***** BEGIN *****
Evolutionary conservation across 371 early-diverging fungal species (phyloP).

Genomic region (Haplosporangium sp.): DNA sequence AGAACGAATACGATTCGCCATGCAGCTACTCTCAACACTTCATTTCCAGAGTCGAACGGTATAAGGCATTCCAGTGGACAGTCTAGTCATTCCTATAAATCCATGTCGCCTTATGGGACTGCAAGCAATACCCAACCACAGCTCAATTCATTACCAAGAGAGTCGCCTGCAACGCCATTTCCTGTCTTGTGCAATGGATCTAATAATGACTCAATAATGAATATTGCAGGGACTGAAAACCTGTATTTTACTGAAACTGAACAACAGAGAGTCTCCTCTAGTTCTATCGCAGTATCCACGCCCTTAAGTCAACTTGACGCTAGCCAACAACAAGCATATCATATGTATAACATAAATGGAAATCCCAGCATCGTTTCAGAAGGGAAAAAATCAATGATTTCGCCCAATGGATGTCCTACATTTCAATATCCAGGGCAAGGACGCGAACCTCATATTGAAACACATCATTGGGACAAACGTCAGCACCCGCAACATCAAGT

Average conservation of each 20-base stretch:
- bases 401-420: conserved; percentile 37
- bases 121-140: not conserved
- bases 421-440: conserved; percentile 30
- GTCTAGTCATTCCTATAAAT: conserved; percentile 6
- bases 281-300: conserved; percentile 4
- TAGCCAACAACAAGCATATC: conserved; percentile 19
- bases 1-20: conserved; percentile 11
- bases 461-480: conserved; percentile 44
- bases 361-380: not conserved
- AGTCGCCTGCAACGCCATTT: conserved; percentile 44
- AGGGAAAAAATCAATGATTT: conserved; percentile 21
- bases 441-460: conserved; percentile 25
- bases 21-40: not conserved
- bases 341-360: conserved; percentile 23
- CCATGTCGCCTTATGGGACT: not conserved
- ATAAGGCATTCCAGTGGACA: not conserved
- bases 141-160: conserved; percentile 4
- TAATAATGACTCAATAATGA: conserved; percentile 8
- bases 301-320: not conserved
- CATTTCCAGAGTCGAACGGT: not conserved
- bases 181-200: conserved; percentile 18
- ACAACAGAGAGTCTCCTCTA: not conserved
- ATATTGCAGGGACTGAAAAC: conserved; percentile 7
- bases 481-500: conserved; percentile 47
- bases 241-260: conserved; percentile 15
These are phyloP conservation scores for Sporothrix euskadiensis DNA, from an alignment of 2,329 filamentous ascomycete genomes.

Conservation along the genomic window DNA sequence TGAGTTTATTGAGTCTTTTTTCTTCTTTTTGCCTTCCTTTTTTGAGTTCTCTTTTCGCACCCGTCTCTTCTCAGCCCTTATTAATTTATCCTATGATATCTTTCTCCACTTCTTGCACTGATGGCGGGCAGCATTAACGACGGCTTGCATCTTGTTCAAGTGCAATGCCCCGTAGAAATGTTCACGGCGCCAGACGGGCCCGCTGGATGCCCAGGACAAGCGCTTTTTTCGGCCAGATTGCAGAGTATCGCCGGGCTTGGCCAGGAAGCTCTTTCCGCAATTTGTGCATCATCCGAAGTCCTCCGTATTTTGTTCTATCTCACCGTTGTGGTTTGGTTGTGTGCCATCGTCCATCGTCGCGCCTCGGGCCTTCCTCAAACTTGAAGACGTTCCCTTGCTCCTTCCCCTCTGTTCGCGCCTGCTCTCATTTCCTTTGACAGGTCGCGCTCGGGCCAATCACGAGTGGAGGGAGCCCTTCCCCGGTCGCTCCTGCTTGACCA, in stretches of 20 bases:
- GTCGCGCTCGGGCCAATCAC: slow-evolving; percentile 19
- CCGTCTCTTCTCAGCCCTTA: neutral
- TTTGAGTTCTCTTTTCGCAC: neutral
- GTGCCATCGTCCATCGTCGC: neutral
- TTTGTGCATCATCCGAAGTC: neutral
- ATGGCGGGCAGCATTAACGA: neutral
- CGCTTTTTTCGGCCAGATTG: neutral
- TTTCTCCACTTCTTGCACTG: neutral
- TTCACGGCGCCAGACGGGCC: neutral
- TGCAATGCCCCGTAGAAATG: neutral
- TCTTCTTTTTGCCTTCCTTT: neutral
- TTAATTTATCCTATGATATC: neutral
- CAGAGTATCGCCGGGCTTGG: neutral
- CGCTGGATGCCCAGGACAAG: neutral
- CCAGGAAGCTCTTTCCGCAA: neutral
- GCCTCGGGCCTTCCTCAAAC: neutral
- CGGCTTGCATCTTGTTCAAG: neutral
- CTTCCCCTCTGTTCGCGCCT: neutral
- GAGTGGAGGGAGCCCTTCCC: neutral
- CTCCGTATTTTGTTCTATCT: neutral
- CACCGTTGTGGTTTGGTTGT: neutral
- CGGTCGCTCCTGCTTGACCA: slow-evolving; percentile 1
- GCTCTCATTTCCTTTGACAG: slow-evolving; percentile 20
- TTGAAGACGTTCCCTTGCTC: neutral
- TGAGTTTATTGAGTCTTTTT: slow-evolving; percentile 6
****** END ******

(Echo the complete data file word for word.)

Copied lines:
Evolutionary conservation across 371 early-diverging fungal species (phyloP).

Genomic region (Haplosporangium sp.): DNA sequence AGAACGAATACGATTCGCCATGCAGCTACTCTCAACACTTCATTTCCAGAGTCGAACGGTATAAGGCATTCCAGTGGACAGTCTAGTCATTCCTATAAATCCATGTCGCCTTATGGGACTGCAAGCAATACCCAACCACAGCTCAATTCATTACCAAGAGAGTCGCCTGCAACGCCATTTCCTGTCTTGTGCAATGGATCTAATAATGACTCAATAATGAATATTGCAGGGACTGAAAACCTGTATTTTACTGAAACTGAACAACAGAGAGTCTCCTCTAGTTCTATCGCAGTATCCACGCCCTTAAGTCAACTTGACGCTAGCCAACAACAAGCATATCATATGTATAACATAAATGGAAATCCCAGCATCGTTTCAGAAGGGAAAAAATCAATGATTTCGCCCAATGGATGTCCTACATTTCAATATCCAGGGCAAGGACGCGAACCTCATATTGAAACACATCATTGGGACAAACGTCAGCACCCGCAACATCAAGT

Average conservation of each 20-base stretch:
- bases 401-420: conserved; percentile 37
- bases 121-140: not conserved
- bases 421-440: conserved; percentile 30
- GTCTAGTCATTCCTATAAAT: conserved; percentile 6
- bases 281-300: conserved; percentile 4
- TAGCCAACAACAAGCATATC: conserved; percentile 19
- bases 1-20: conserved; percentile 11
- bases 461-480: conserved; percentile 44
- bases 361-380: not conserved
- AGTCGCCTGCAACGCCATTT: conserved; percentile 44
- AGGGAAAAAATCAATGATTT: conserved; percentile 21
- bases 441-460: conserved; percentile 25
- bases 21-40: not conserved
- bases 341-360: conserved; percentile 23
- CCATGTCGCCTTATGGGACT: not conserved
- ATAAGGCATTCCAGTGGACA: not conserved
- bases 141-160: conserved; percentile 4
- TAATAATGACTCAATAATGA: conserved; percentile 8
- bases 301-320: not conserved
- CATTTCCAGAGTCGAACGGT: not conserved
- bases 181-200: conserved; percentile 18
- ACAACAGAGAGTCTCCTCTA: not conserved
- ATATTGCAGGGACTGAAAAC: conserved; percentile 7
- bases 481-500: conserved; percentile 47
- bases 241-260: conserved; percentile 15
These are phyloP conservation scores for Sporothrix euskadiensis DNA, from an alignment of 2,329 filamentous ascomycete genomes.

Conservation along the genomic window DNA sequence TGAGTTTATTGAGTCTTTTTTCTTCTTTTTGCCTTCCTTTTTTGAGTTCTCTTTTCGCACCCGTCTCTTCTCAGCCCTTATTAATTTATCCTATGATATCTTTCTCCACTTCTTGCACTGATGGCGGGCAGCATTAACGACGGCTTGCATCTTGTTCAAGTGCAATGCCCCGTAGAAATGTTCACGGCGCCAGACGGGCCCGCTGGATGCCCAGGACAAGCGCTTTTTTCGGCCAGATTGCAGAGTATCGCCGGGCTTGGCCAGGAAGCTCTTTCCGCAATTTGTGCATCATCCGAAGTCCTCCGTATTTTGTTCTATCTCACCGTTGTGGTTTGGTTGTGTGCCATCGTCCATCGTCGCGCCTCGGGCCTTCCTCAAACTTGAAGACGTTCCCTTGCTCCTTCCCCTCTGTTCGCGCCTGCTCTCATTTCCTTTGACAGGTCGCGCTCGGGCCAATCACGAGTGGAGGGAGCCCTTCCCCGGTCGCTCCTGCTTGACCA, in stretches of 20 bases:
- GTCGCGCTCGGGCCAATCAC: slow-evolving; percentile 19
- CCGTCTCTTCTCAGCCCTTA: neutral
- TTTGAGTTCTCTTTTCGCAC: neutral
- GTGCCATCGTCCATCGTCGC: neutral
- TTTGTGCATCATCCGAAGTC: neutral
- ATGGCGGGCAGCATTAACGA: neutral
- CGCTTTTTTCGGCCAGATTG: neutral
- TTTCTCCACTTCTTGCACTG: neutral
- TTCACGGCGCCAGACGGGCC: neutral
- TGCAATGCCCCGTAGAAATG: neutral
- TCTTCTTTTTGCCTTCCTTT: neutral
- TTAATTTATCCTATGATATC: neutral
- CAGAGTATCGCCGGGCTTGG: neutral
- CGCTGGATGCCCAGGACAAG: neutral
- CCAGGAAGCTCTTTCCGCAA: neutral
- GCCTCGGGCCTTCCTCAAAC: neutral
- CGGCTTGCATCTTGTTCAAG: neutral
- CTTCCCCTCTGTTCGCGCCT: neutral
- GAGTGGAGGGAGCCCTTCCC: neutral
- CTCCGTATTTTGTTCTATCT: neutral
- CACCGTTGTGGTTTGGTTGT: neutral
- CGGTCGCTCCTGCTTGACCA: slow-evolving; percentile 1
- GCTCTCATTTCCTTTGACAG: slow-evolving; percentile 20
- TTGAAGACGTTCCCTTGCTC: neutral
- TGAGTTTATTGAGTCTTTTT: slow-evolving; percentile 6